China has made vast strides in environmental protection in the past decade. The Decision further indicates that “ecological civilization” a key development goal for China. Various schemes are being tried to curb harmful emissions, for example, a cap-and-trade system is already up and running in Shenzhen, Guangdong, and is slated to expand into six other pilot regions.
The carbon tax, as a market-based solution, is an incentives-based anti-pollution strategy that would penetrate the entire China economy. If the carbon tax measures are designed to be revenue-neutral and offset by rebates to end consumers, by business tax reductions, or by subsidies to the hardest-hit industries, a carbon tax might not hurt industry and growth and its negativity on the economy would be muted. Arguably, the carbon tax, a fixed charge per tonne of carbon emitted by industrial polluters, should be promising and easier to implement under the current tax administration, technological advancement and environment protection structure.
A carbon tax would benefit the economy and generate more revenue. In particular, first, a carbon tax would encourage gains in overall efficiency by spurring the adoption of more advanced technology. With productivity growth slowing, raising the cost of energy would force broader rationalization in many pockets of Chinese industry, including steel and cement where highly inefficient producers continue to operate. A carbon tax would strengthen China’s sustainable growth and improve productivity growth; therefore, it helps China switch from an outdated labor-intensive growth model to an environment-friendly, efficiency-driven growth model.
Second, government revenues would receive a mild but sweeping boost. Even a fairly modest carbon tax to begin with could bring in tax revenue, which would climb considerably higher over time as more and more industries are brought into the scheme. Extra revenue could be used to ease the adjustment pains that structural reforms inevitably entail. Moreover, the central and local government could share certain percentage of the extra revenue, reducing local governments’ reliance on land sales at inflated prices to plug budget gaps.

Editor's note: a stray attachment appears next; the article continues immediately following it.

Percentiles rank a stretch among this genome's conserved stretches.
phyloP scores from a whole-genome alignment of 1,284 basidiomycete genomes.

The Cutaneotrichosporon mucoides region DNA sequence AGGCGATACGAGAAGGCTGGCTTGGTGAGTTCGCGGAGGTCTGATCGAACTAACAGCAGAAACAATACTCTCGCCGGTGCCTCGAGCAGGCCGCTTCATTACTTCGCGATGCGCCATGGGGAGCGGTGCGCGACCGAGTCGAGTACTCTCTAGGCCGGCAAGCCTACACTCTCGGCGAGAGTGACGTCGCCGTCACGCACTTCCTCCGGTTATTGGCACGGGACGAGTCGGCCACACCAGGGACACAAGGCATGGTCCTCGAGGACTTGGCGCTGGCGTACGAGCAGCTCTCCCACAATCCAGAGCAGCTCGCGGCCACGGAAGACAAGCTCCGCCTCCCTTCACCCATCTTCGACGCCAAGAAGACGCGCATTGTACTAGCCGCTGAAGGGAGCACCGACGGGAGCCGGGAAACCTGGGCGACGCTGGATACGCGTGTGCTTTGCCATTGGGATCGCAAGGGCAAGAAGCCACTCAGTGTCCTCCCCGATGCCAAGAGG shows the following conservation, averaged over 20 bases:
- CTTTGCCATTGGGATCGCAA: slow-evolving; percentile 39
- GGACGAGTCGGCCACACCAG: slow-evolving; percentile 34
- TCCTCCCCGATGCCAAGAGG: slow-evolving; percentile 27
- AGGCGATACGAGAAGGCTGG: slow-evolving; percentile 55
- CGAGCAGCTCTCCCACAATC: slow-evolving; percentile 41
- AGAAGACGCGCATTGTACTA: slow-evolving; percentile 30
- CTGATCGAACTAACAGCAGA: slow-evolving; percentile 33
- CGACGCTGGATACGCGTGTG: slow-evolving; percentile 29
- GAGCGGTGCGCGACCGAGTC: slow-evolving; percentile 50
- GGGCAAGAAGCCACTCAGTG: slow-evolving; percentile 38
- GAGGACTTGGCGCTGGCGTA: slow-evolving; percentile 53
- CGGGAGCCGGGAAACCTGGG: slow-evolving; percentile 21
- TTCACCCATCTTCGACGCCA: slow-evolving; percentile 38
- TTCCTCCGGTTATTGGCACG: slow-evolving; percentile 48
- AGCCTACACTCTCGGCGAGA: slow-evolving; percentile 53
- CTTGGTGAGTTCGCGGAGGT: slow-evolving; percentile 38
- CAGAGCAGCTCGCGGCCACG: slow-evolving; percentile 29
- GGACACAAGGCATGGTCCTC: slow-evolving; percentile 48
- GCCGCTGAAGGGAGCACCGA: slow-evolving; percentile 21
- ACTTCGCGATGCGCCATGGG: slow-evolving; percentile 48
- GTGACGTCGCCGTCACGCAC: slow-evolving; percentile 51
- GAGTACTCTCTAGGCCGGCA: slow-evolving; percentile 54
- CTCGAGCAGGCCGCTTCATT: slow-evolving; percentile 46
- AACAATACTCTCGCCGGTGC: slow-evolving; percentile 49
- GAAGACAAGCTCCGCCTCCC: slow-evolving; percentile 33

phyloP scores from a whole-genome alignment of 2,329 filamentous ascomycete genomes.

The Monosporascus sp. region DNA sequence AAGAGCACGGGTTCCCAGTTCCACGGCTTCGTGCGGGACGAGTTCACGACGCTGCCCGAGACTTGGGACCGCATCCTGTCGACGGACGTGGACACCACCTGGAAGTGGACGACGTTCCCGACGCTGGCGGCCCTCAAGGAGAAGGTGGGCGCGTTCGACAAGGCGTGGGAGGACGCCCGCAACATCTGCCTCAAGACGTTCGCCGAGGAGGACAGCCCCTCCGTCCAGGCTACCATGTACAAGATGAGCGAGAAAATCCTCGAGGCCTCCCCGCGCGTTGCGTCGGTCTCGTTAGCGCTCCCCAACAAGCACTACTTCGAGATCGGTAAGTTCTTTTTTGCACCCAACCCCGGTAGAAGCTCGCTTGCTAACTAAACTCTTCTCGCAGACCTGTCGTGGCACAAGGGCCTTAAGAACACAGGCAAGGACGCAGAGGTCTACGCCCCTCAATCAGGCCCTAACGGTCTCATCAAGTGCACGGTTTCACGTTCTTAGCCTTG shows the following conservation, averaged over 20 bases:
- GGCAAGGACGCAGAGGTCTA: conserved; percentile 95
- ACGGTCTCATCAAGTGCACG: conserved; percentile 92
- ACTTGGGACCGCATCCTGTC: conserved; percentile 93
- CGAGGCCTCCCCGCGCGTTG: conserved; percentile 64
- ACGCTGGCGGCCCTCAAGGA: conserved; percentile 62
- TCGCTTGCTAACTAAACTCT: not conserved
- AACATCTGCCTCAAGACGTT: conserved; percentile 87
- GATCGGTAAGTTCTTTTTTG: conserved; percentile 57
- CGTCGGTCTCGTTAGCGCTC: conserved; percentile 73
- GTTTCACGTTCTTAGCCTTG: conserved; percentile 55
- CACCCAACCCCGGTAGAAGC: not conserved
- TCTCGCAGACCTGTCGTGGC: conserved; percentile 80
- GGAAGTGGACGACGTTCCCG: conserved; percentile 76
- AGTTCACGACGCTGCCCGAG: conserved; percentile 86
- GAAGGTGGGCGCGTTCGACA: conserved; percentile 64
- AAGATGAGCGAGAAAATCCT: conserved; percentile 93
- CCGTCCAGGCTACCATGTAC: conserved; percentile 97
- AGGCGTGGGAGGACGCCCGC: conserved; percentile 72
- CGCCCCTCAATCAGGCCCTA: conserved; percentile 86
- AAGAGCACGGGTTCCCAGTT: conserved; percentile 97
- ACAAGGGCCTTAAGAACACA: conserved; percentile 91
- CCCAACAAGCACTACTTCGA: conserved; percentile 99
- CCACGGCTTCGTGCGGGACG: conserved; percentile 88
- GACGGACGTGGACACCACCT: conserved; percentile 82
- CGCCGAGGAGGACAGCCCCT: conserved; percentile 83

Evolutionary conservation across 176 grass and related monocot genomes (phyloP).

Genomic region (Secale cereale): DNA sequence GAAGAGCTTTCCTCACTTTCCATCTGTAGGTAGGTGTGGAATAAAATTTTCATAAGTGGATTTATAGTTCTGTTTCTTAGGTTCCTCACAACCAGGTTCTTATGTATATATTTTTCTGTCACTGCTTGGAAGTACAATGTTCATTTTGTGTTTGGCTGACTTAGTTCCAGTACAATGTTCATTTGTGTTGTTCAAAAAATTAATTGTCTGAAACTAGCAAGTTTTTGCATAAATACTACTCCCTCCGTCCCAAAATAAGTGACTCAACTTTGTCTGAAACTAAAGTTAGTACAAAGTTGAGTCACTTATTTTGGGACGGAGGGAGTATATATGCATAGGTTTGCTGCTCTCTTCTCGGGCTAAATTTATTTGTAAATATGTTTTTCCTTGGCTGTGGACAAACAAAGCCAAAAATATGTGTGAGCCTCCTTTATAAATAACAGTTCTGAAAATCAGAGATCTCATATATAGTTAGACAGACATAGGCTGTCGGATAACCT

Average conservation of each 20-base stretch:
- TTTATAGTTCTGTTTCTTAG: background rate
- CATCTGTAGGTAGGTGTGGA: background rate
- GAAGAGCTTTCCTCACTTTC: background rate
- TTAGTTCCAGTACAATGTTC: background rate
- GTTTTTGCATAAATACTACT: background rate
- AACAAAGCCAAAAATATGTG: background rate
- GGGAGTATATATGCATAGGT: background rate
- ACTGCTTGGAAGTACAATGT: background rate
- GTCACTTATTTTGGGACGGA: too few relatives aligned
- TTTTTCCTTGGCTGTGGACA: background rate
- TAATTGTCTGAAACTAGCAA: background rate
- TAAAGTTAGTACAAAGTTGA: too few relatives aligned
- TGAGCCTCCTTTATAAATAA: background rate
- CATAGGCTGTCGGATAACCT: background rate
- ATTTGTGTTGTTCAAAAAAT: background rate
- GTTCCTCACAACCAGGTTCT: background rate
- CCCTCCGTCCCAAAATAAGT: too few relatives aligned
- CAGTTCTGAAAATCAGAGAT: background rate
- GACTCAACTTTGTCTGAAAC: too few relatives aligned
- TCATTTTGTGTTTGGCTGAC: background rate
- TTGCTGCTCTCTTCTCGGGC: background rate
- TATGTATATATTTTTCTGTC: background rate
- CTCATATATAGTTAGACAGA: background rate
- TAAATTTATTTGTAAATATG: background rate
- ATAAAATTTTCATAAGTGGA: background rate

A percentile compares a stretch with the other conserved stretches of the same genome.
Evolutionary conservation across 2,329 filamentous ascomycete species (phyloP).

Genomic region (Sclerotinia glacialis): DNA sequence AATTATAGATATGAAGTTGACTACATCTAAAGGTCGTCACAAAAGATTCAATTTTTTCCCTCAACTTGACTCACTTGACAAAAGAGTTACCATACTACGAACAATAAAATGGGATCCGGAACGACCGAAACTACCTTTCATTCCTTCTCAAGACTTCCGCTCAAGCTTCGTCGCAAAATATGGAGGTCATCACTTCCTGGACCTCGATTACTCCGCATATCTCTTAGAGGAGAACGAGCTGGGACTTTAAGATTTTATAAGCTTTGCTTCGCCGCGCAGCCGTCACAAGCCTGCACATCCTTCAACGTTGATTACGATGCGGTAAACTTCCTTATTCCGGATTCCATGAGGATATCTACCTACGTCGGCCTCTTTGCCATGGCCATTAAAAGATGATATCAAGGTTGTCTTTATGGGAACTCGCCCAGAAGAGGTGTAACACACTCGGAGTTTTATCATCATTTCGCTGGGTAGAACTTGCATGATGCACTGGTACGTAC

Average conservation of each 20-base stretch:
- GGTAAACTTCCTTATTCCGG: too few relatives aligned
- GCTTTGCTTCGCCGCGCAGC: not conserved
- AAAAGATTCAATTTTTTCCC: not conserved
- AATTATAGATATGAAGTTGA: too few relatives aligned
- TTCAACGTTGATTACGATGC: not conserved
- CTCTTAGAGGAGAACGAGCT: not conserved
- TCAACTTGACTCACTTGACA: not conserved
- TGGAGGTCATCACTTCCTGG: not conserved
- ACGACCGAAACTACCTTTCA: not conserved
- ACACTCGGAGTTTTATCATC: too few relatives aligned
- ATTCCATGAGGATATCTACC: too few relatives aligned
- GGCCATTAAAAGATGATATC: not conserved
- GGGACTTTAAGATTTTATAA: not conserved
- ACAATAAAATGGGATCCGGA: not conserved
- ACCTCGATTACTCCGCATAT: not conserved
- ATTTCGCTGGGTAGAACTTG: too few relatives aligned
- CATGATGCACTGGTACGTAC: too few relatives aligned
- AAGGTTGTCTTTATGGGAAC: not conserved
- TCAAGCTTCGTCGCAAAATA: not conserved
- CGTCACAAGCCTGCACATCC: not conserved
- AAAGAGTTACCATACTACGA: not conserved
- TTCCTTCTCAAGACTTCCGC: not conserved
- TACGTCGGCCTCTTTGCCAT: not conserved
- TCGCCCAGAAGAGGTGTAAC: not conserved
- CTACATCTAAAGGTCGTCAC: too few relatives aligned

Third, a carbon tax would slow imports of fossil fuels, and undertake a direct cost saving for the Chinese economy that would boost growth in the long run. China has been a one of the largest importers of crude oil and coal. A carbon tax may maintain overseas energy sourcing in a reasonable pace and keep more capital spent domestically, which is structural to China’s economic reforms.
Although a carbon tax may burden businesses and slow investment, it might end up raising, not slowing, growth in China. China just needs to use carbon tax as an incentive to help allocating investments wisely. A carbon tax, coupled with stricter environmental regulation and enforcement, would render inefficient projects harder to sustain.
Most importantly, for the economy as a whole, a carbon tax would help generate savings by limiting environmental damage. Environmental degradation, including air pollution, is playing a critical role in increasing healthcare expenses in recent years. Although a carbon tax alone would not remedy the environmental degradation, it would offer an important step in curbing the hidden costs of pollution and help China’s economy evolve along a more sustainable path.